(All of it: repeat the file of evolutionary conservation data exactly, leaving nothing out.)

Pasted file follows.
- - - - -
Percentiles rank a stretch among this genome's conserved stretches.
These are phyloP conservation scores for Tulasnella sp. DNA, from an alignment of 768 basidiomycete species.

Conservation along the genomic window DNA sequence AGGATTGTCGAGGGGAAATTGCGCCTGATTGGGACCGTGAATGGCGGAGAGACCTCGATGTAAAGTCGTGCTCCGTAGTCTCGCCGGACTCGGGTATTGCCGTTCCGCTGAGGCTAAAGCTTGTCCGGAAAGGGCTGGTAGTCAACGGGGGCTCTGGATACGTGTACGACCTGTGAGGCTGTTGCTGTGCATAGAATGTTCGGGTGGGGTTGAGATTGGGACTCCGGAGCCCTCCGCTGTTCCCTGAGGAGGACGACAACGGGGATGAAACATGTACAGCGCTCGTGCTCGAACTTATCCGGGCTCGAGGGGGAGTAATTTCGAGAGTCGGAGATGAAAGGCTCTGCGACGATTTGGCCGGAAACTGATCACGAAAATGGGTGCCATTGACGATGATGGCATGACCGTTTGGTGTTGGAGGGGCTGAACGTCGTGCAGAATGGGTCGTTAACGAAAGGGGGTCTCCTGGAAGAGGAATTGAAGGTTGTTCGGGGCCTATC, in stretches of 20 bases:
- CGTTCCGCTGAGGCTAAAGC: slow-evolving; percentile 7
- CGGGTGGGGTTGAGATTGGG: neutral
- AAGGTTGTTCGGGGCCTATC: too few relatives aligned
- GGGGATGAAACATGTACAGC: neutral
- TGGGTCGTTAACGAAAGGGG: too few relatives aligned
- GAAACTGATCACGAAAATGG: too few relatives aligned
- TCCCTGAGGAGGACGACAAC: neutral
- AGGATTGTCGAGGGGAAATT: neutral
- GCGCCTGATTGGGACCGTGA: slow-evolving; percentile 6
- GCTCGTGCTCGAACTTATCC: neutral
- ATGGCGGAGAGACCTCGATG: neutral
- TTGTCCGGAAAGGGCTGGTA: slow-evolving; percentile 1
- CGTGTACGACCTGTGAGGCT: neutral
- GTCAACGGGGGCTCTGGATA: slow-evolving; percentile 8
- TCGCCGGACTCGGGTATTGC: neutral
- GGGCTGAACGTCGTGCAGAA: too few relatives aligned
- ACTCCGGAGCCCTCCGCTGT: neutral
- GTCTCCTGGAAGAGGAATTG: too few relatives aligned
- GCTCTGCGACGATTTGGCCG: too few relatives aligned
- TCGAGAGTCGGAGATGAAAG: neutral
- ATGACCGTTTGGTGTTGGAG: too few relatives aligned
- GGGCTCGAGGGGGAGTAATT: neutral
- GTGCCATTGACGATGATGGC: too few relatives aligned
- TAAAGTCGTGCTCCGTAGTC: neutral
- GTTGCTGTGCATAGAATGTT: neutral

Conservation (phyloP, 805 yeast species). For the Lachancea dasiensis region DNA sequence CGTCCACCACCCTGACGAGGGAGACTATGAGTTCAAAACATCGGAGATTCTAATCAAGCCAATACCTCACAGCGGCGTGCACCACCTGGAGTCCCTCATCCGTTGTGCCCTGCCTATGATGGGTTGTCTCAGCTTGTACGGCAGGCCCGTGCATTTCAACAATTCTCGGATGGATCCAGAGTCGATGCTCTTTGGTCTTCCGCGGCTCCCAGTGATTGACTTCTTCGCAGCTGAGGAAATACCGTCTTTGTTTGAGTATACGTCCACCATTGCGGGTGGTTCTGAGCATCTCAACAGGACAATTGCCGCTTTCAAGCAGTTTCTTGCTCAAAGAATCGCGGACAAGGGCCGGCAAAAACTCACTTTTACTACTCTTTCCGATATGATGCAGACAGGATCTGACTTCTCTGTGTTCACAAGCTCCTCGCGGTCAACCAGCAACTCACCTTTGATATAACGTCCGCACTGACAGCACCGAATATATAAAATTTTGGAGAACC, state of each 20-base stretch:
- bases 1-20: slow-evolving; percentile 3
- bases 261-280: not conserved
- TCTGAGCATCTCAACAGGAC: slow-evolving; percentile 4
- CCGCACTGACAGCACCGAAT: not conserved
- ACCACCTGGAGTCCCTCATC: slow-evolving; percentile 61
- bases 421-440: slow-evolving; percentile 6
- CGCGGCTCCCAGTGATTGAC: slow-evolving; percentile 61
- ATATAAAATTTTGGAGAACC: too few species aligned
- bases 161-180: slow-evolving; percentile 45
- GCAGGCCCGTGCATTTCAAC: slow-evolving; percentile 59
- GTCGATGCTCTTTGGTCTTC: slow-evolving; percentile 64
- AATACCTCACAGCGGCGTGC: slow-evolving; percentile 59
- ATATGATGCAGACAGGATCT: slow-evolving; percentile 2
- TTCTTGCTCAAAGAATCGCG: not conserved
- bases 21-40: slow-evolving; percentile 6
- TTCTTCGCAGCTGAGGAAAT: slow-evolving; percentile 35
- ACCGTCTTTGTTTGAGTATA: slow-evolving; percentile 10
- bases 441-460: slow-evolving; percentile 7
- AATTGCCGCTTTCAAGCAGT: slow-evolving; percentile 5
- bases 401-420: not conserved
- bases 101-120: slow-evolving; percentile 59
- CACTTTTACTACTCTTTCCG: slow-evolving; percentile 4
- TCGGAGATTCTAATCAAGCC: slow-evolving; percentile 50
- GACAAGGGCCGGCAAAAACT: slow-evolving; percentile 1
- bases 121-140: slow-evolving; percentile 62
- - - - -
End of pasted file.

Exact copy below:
Percentiles rank a stretch among this genome's conserved stretches.
These are phyloP conservation scores for Tulasnella sp. DNA, from an alignment of 768 basidiomycete species.

Conservation along the genomic window DNA sequence AGGATTGTCGAGGGGAAATTGCGCCTGATTGGGACCGTGAATGGCGGAGAGACCTCGATGTAAAGTCGTGCTCCGTAGTCTCGCCGGACTCGGGTATTGCCGTTCCGCTGAGGCTAAAGCTTGTCCGGAAAGGGCTGGTAGTCAACGGGGGCTCTGGATACGTGTACGACCTGTGAGGCTGTTGCTGTGCATAGAATGTTCGGGTGGGGTTGAGATTGGGACTCCGGAGCCCTCCGCTGTTCCCTGAGGAGGACGACAACGGGGATGAAACATGTACAGCGCTCGTGCTCGAACTTATCCGGGCTCGAGGGGGAGTAATTTCGAGAGTCGGAGATGAAAGGCTCTGCGACGATTTGGCCGGAAACTGATCACGAAAATGGGTGCCATTGACGATGATGGCATGACCGTTTGGTGTTGGAGGGGCTGAACGTCGTGCAGAATGGGTCGTTAACGAAAGGGGGTCTCCTGGAAGAGGAATTGAAGGTTGTTCGGGGCCTATC, in stretches of 20 bases:
- CGTTCCGCTGAGGCTAAAGC: slow-evolving; percentile 7
- CGGGTGGGGTTGAGATTGGG: neutral
- AAGGTTGTTCGGGGCCTATC: too few relatives aligned
- GGGGATGAAACATGTACAGC: neutral
- TGGGTCGTTAACGAAAGGGG: too few relatives aligned
- GAAACTGATCACGAAAATGG: too few relatives aligned
- TCCCTGAGGAGGACGACAAC: neutral
- AGGATTGTCGAGGGGAAATT: neutral
- GCGCCTGATTGGGACCGTGA: slow-evolving; percentile 6
- GCTCGTGCTCGAACTTATCC: neutral
- ATGGCGGAGAGACCTCGATG: neutral
- TTGTCCGGAAAGGGCTGGTA: slow-evolving; percentile 1
- CGTGTACGACCTGTGAGGCT: neutral
- GTCAACGGGGGCTCTGGATA: slow-evolving; percentile 8
- TCGCCGGACTCGGGTATTGC: neutral
- GGGCTGAACGTCGTGCAGAA: too few relatives aligned
- ACTCCGGAGCCCTCCGCTGT: neutral
- GTCTCCTGGAAGAGGAATTG: too few relatives aligned
- GCTCTGCGACGATTTGGCCG: too few relatives aligned
- TCGAGAGTCGGAGATGAAAG: neutral
- ATGACCGTTTGGTGTTGGAG: too few relatives aligned
- GGGCTCGAGGGGGAGTAATT: neutral
- GTGCCATTGACGATGATGGC: too few relatives aligned
- TAAAGTCGTGCTCCGTAGTC: neutral
- GTTGCTGTGCATAGAATGTT: neutral

Conservation (phyloP, 805 yeast species). For the Lachancea dasiensis region DNA sequence CGTCCACCACCCTGACGAGGGAGACTATGAGTTCAAAACATCGGAGATTCTAATCAAGCCAATACCTCACAGCGGCGTGCACCACCTGGAGTCCCTCATCCGTTGTGCCCTGCCTATGATGGGTTGTCTCAGCTTGTACGGCAGGCCCGTGCATTTCAACAATTCTCGGATGGATCCAGAGTCGATGCTCTTTGGTCTTCCGCGGCTCCCAGTGATTGACTTCTTCGCAGCTGAGGAAATACCGTCTTTGTTTGAGTATACGTCCACCATTGCGGGTGGTTCTGAGCATCTCAACAGGACAATTGCCGCTTTCAAGCAGTTTCTTGCTCAAAGAATCGCGGACAAGGGCCGGCAAAAACTCACTTTTACTACTCTTTCCGATATGATGCAGACAGGATCTGACTTCTCTGTGTTCACAAGCTCCTCGCGGTCAACCAGCAACTCACCTTTGATATAACGTCCGCACTGACAGCACCGAATATATAAAATTTTGGAGAACC, state of each 20-base stretch:
- bases 1-20: slow-evolving; percentile 3
- bases 261-280: not conserved
- TCTGAGCATCTCAACAGGAC: slow-evolving; percentile 4
- CCGCACTGACAGCACCGAAT: not conserved
- ACCACCTGGAGTCCCTCATC: slow-evolving; percentile 61
- bases 421-440: slow-evolving; percentile 6
- CGCGGCTCCCAGTGATTGAC: slow-evolving; percentile 61
- ATATAAAATTTTGGAGAACC: too few species aligned
- bases 161-180: slow-evolving; percentile 45
- GCAGGCCCGTGCATTTCAAC: slow-evolving; percentile 59
- GTCGATGCTCTTTGGTCTTC: slow-evolving; percentile 64
- AATACCTCACAGCGGCGTGC: slow-evolving; percentile 59
- ATATGATGCAGACAGGATCT: slow-evolving; percentile 2
- TTCTTGCTCAAAGAATCGCG: not conserved
- bases 21-40: slow-evolving; percentile 6
- TTCTTCGCAGCTGAGGAAAT: slow-evolving; percentile 35
- ACCGTCTTTGTTTGAGTATA: slow-evolving; percentile 10
- bases 441-460: slow-evolving; percentile 7
- AATTGCCGCTTTCAAGCAGT: slow-evolving; percentile 5
- bases 401-420: not conserved
- bases 101-120: slow-evolving; percentile 59
- CACTTTTACTACTCTTTCCG: slow-evolving; percentile 4
- TCGGAGATTCTAATCAAGCC: slow-evolving; percentile 50
- GACAAGGGCCGGCAAAAACT: slow-evolving; percentile 1
- bases 121-140: slow-evolving; percentile 62